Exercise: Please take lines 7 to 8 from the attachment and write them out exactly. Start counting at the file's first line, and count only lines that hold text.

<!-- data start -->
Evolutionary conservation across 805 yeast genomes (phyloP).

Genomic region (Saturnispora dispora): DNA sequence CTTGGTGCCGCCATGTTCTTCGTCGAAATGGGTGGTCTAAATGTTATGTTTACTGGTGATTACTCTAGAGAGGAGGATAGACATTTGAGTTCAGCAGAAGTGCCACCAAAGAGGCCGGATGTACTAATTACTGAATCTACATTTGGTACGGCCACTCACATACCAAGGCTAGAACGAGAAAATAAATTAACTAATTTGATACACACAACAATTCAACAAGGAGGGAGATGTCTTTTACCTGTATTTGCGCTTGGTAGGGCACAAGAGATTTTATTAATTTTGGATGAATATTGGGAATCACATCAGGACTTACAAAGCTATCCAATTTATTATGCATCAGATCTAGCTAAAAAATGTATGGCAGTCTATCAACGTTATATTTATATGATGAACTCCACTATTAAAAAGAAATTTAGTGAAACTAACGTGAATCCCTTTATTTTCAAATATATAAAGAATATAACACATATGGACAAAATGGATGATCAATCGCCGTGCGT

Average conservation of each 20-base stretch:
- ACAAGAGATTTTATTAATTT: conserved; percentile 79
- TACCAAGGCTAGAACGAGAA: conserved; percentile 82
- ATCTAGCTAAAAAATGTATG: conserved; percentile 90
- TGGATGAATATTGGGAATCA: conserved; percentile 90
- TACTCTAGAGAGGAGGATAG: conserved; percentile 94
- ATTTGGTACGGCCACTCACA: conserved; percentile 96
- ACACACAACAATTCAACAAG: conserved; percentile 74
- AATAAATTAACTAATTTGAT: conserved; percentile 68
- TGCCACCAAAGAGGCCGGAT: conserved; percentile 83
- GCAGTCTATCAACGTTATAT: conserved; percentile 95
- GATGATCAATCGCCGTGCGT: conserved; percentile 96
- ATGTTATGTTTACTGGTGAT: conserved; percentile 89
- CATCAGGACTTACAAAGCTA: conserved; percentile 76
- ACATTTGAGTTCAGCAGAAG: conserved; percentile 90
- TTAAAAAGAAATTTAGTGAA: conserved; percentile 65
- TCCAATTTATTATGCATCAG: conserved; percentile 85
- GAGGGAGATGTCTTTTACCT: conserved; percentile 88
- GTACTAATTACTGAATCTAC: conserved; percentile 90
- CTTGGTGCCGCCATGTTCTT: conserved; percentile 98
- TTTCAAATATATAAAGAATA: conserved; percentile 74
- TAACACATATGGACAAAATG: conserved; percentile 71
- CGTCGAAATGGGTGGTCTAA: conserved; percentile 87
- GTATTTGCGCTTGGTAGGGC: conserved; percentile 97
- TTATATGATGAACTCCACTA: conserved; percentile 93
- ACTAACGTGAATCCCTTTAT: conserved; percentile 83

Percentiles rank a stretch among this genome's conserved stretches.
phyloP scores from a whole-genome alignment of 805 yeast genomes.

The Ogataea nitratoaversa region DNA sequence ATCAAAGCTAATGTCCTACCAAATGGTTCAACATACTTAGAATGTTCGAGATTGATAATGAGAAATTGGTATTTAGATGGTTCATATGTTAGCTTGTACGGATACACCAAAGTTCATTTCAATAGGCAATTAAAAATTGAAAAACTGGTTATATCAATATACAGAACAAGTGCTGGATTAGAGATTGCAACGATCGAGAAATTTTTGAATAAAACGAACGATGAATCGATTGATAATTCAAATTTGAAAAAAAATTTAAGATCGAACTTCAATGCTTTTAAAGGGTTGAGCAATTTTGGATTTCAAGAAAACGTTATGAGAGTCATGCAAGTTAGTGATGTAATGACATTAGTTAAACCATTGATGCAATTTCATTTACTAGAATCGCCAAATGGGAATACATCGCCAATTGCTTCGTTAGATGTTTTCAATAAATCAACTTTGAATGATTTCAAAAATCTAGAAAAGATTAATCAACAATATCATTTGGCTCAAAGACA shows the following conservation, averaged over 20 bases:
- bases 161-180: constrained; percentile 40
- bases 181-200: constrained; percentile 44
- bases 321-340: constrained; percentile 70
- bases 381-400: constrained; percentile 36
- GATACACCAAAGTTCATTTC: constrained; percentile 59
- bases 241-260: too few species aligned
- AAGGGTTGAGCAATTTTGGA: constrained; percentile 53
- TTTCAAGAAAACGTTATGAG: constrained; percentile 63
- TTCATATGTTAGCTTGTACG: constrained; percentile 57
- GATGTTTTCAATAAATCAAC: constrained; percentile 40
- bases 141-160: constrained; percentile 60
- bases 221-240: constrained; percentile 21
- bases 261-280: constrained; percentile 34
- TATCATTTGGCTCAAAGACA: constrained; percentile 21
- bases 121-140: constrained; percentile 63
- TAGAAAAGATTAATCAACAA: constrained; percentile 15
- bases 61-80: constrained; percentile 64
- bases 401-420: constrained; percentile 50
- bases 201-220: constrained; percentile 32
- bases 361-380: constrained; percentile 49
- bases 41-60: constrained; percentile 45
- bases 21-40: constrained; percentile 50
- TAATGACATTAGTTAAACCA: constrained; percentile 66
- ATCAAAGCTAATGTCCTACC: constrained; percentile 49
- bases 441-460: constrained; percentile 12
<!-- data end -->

- TGGATGAATATTGGGAATCA: conserved; percentile 90
- TACTCTAGAGAGGAGGATAG: conserved; percentile 94